Khadan-Newton had concerns about her daughter and grandson for years and said she thinks the death could have been avoided had officials in Baltimore listened to her two years ago when she said first raised an alarm about the group.

"It crushed me because I knew my little baby was in danger and I was reaching out and nobody was concerned about a baby in danger," she said, adding that the people she spoke with would not even take her name or address.

McGrath, the head of the city's department of social services, said the conditions Khadan-Newton described to reporters - such as Javon surrounded by marijuana use and not getting medical attention - would have met her agency's threshold for acting. She said each phone call to her agency should prompt a record to be created.

Citing confidentiality rules, McGrath would not say who made the two calls for which there are records. But she did say that neither of those calls were made by Khadan-Newton.

There were other warnings as well. In Oct. 2006, Tiffany Smith was expelled from the group and later returned with city police to get her two children out of the ministry's East Baltimore rowhouse. Police arrested four members of the group, charging them with pushing an officer.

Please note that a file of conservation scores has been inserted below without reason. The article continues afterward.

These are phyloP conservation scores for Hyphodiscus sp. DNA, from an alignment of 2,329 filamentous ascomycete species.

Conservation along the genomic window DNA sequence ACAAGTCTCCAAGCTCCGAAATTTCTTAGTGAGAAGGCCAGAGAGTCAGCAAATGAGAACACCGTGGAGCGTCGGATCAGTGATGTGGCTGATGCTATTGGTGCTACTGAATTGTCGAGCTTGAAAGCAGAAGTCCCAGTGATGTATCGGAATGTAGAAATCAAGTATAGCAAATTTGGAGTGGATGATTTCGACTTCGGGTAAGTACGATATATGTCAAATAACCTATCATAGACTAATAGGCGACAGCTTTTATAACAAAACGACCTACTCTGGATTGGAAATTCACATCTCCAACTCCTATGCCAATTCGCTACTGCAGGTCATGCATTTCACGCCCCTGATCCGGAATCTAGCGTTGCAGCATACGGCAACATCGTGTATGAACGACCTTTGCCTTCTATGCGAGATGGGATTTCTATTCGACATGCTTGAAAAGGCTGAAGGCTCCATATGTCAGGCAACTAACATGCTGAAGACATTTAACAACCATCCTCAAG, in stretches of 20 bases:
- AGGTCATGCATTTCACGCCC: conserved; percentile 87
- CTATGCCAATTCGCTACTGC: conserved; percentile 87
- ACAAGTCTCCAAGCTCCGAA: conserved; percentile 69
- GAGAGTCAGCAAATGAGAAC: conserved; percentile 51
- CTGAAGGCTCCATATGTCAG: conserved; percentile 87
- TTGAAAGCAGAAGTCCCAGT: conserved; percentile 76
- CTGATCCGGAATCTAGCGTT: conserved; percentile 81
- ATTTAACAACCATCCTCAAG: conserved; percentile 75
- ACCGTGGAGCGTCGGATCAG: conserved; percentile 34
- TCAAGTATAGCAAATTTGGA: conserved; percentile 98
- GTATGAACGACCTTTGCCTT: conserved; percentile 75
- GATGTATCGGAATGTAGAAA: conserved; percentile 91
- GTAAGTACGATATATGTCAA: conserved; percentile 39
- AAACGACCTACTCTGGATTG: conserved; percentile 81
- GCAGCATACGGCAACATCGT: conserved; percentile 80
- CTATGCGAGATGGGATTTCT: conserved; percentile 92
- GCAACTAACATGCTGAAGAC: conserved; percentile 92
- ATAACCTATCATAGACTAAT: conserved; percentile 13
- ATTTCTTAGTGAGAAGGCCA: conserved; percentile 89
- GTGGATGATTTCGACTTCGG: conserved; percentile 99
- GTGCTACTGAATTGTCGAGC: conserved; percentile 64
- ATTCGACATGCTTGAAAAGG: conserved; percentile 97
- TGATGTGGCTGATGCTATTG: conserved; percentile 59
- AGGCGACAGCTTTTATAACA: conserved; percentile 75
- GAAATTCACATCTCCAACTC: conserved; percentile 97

Smith also said she checked herself into a local hospital after retrieving her children and was interviewed there by a Social Services caseworker. She said that during this interview she told the caseworker about the other children in the rowhouse.

McGrath said her agency is still researching this incident and couldn't comment on it yesterday.

Early this year, Khandan-Newton learned that the religious group, which was traveling with two other children, had moved to Philadelphia.

Sgt. Bob Wilkins, a supervisor in the Philadelphia Police Department's homicide unit, said his detectives investigated and found that his city's Children's Services had taken two children away from the group.

He said detectives tracked the children to their foster care mother and at first the children refused to cooperate. He said the foster mother called them back and the children then told them about how Javon died. He said the children remembered the name of Javon's aunt, who lived in Baltimore, and from there police learned about the house in South Philadelphia where police said the group had briefly stayed and left the suitcase behind.

Police searched that residence and found the suitcase with a body later identified as Javon.

Wilkins said Khandan-Newton was tenacious.

"She was calling everybody," he said, noting that he at one point got a call from the FBI in New York wondering who this woman was and why she was talking about a murder. "I guess she knew something was wrong. All she needed was somebody to believe her. We did."